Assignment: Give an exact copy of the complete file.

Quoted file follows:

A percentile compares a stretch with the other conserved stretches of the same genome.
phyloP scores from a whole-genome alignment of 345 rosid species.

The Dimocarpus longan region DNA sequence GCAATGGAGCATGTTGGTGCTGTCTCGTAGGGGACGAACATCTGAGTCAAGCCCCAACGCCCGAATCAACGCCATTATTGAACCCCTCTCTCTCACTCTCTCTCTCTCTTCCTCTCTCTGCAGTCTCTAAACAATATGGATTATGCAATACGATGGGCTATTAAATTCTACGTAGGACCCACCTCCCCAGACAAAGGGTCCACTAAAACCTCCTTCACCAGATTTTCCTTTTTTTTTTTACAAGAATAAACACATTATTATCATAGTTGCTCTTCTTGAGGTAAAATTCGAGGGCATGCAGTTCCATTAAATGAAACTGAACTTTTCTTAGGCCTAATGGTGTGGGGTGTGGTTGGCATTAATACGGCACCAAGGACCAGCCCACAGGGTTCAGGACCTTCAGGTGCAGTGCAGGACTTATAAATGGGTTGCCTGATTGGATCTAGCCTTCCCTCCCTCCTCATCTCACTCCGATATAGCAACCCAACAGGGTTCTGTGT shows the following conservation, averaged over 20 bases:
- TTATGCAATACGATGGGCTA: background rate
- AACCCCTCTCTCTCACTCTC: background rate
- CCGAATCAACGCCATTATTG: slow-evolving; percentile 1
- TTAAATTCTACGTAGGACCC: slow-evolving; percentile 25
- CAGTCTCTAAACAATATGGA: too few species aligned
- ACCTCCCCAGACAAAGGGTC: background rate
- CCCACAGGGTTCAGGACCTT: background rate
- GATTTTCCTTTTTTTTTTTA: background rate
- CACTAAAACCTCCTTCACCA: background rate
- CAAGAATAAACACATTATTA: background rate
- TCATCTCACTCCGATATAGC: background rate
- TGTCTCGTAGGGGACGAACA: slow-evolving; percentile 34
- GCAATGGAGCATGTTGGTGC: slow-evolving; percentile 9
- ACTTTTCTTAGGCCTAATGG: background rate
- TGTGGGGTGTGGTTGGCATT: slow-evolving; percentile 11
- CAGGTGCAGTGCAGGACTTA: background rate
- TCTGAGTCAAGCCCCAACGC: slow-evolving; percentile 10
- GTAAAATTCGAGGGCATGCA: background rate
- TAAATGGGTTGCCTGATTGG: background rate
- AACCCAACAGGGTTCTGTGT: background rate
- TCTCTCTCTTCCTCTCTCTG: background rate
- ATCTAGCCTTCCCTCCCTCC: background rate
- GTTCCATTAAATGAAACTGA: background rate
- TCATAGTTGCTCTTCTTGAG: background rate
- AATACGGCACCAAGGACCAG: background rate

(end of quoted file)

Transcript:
A percentile compares a stretch with the other conserved stretches of the same genome.
phyloP scores from a whole-genome alignment of 345 rosid species.

The Dimocarpus longan region DNA sequence GCAATGGAGCATGTTGGTGCTGTCTCGTAGGGGACGAACATCTGAGTCAAGCCCCAACGCCCGAATCAACGCCATTATTGAACCCCTCTCTCTCACTCTCTCTCTCTCTTCCTCTCTCTGCAGTCTCTAAACAATATGGATTATGCAATACGATGGGCTATTAAATTCTACGTAGGACCCACCTCCCCAGACAAAGGGTCCACTAAAACCTCCTTCACCAGATTTTCCTTTTTTTTTTTACAAGAATAAACACATTATTATCATAGTTGCTCTTCTTGAGGTAAAATTCGAGGGCATGCAGTTCCATTAAATGAAACTGAACTTTTCTTAGGCCTAATGGTGTGGGGTGTGGTTGGCATTAATACGGCACCAAGGACCAGCCCACAGGGTTCAGGACCTTCAGGTGCAGTGCAGGACTTATAAATGGGTTGCCTGATTGGATCTAGCCTTCCCTCCCTCCTCATCTCACTCCGATATAGCAACCCAACAGGGTTCTGTGT shows the following conservation, averaged over 20 bases:
- TTATGCAATACGATGGGCTA: background rate
- AACCCCTCTCTCTCACTCTC: background rate
- CCGAATCAACGCCATTATTG: slow-evolving; percentile 1
- TTAAATTCTACGTAGGACCC: slow-evolving; percentile 25
- CAGTCTCTAAACAATATGGA: too few species aligned
- ACCTCCCCAGACAAAGGGTC: background rate
- CCCACAGGGTTCAGGACCTT: background rate
- GATTTTCCTTTTTTTTTTTA: background rate
- CACTAAAACCTCCTTCACCA: background rate
- CAAGAATAAACACATTATTA: background rate
- TCATCTCACTCCGATATAGC: background rate
- TGTCTCGTAGGGGACGAACA: slow-evolving; percentile 34
- GCAATGGAGCATGTTGGTGC: slow-evolving; percentile 9
- ACTTTTCTTAGGCCTAATGG: background rate
- TGTGGGGTGTGGTTGGCATT: slow-evolving; percentile 11
- CAGGTGCAGTGCAGGACTTA: background rate
- TCTGAGTCAAGCCCCAACGC: slow-evolving; percentile 10
- GTAAAATTCGAGGGCATGCA: background rate
- TAAATGGGTTGCCTGATTGG: background rate
- AACCCAACAGGGTTCTGTGT: background rate
- TCTCTCTCTTCCTCTCTCTG: background rate
- ATCTAGCCTTCCCTCCCTCC: background rate
- GTTCCATTAAATGAAACTGA: background rate
- TCATAGTTGCTCTTCTTGAG: background rate
- AATACGGCACCAAGGACCAG: background rate